I just got home from a two week road trip. What an exhausting experience! I hardly felt that anything good would come from it. After the first three days it started to look like the last nail in the coffin for my confidence, career, life…just everything that matters to me. Let me paint a picture for you:
Roswell, Georgia. A comedy club inside of a tri-level arcade the size of a city block. There you go, that’s it.
I’m at the Funny Farm. Go-carts and stand up, what a great idea! Why hasn’t anyone else thought of such a wonderful concept?! Why not put a pinball machine in an art gallery while you’re at it?! Needless to say, immediately upon realizing that I was going to do an entire weekend at this southern fried neon abortion, my heart sank. Great, I’m competing with whacka-mole and I don’t spit out tickets when you hit me.
You know, it’s like I work so hard to get booked at a club and then this is what it turns out to be; a gaudy, tacky, blinking grotto for infantilized adults. And I bet the last thing they want to hear is me making fun of it, which is all I can do. Every single show was a nightmare. I felt like I was in some sort of comedic Gauntanamo Bay. And the audience, more like the CIA, was going to water-board me with their silence until they got to hear what they wanted.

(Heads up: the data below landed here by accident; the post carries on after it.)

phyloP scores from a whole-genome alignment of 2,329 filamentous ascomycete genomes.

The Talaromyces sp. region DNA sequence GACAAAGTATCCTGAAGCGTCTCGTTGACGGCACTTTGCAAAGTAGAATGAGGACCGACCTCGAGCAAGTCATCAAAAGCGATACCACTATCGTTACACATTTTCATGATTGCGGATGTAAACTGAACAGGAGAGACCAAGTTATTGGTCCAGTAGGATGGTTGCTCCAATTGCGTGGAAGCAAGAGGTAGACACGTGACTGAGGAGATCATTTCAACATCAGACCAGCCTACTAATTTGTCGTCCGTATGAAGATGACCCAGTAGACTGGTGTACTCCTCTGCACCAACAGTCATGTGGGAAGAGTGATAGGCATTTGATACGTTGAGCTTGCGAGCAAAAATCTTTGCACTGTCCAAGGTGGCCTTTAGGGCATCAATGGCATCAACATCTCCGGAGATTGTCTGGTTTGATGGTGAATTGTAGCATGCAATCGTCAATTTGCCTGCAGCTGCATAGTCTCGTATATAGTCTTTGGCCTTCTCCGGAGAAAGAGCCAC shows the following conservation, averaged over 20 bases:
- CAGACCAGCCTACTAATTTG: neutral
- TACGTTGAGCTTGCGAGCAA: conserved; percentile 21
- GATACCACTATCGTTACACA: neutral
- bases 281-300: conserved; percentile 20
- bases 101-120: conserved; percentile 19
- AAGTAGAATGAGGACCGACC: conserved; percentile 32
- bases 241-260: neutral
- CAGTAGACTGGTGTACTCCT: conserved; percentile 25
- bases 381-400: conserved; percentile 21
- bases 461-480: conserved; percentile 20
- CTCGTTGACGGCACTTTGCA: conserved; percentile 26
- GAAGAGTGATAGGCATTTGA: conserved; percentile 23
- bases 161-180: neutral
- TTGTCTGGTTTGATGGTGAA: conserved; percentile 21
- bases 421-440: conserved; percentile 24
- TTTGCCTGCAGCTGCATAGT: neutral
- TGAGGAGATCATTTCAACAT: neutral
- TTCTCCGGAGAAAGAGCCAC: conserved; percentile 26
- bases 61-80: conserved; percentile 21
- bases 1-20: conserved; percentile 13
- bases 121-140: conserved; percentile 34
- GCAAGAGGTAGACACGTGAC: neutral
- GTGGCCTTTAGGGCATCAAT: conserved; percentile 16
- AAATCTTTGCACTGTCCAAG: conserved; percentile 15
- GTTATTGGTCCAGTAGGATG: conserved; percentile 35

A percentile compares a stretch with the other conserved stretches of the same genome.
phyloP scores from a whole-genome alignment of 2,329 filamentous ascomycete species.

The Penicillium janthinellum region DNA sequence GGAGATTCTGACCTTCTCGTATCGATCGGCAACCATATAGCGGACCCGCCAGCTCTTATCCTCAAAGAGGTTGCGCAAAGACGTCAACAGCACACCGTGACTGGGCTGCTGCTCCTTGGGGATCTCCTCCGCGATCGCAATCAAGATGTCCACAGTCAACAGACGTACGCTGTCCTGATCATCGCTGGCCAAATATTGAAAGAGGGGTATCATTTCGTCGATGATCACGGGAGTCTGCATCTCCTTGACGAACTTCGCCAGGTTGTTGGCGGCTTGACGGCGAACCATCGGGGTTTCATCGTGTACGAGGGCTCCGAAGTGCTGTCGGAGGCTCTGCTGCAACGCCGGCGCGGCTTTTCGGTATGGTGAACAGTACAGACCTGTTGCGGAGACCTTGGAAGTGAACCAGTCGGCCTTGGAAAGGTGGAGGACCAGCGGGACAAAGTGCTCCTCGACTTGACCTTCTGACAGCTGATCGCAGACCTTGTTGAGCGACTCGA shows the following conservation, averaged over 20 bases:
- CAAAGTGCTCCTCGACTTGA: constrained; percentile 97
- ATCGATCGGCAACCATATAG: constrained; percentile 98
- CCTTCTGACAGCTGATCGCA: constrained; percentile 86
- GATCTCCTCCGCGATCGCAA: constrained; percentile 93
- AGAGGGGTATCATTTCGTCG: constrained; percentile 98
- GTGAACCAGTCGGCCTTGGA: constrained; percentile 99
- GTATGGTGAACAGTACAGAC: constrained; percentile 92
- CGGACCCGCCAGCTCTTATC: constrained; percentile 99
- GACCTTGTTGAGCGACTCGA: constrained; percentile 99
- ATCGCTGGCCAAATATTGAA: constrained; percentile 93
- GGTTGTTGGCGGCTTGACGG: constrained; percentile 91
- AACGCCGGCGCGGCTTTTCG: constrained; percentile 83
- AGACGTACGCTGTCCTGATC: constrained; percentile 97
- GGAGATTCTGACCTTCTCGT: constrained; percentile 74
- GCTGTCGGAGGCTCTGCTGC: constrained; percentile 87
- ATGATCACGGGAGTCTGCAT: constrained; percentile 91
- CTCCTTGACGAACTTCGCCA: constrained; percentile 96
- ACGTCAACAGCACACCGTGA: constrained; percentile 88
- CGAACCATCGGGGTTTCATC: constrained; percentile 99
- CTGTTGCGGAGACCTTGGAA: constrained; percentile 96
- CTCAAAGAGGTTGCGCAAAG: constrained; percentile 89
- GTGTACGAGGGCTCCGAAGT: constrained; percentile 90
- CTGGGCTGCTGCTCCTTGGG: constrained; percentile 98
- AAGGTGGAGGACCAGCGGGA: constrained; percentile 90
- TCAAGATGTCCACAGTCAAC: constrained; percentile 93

“Where’s all them jokes about Charlie Sheen?! Don’t you think gay people are faggots?! Say it! Say faggot!”
I just can’t, and I just won’t do it. Even if it means never getting booked there again, which is probably the case. I guess it’s my fault for expecting a pit of retarded vipers to lay still while I poke them with a stick of reason. We just don’t share the same sense of humor. I ended up having a conversation with one of the locals. She was this bleached blonde, Coors guzzling, camo wearing, militia klan member, and I am not exaggerating. She wanted to argue about Ayn Rand’s Atlas Shrugged, and how it pertained to health care.
She was like, “The gubment empowers the weak and weakens the strong!”
I was like, “Stop reading. It doesn’t suit you.”
But alas, that’s the kind of crowd you can expect when the club you’re performing at is in an arcade. That is, in fact, the status quo. And not only in Georgia, but most comedy clubs in this country. I think it’s elevator music they want. After four nights of that shit I really began to question things. Do I really have a chance? I mean, I love comedy and I love performing– just not for the typical people who go to comedy shows. I can barely stand to watch a lot of performers, and I certainly can’t handle the comedy on tv. It’s boring, pedantic, and uninspiring. Unfortunately, if you want to do comedy you have to go up in clubs at some point. These clubs and their clientele do to comedy what Christians do to the Bible,…give it a bad name.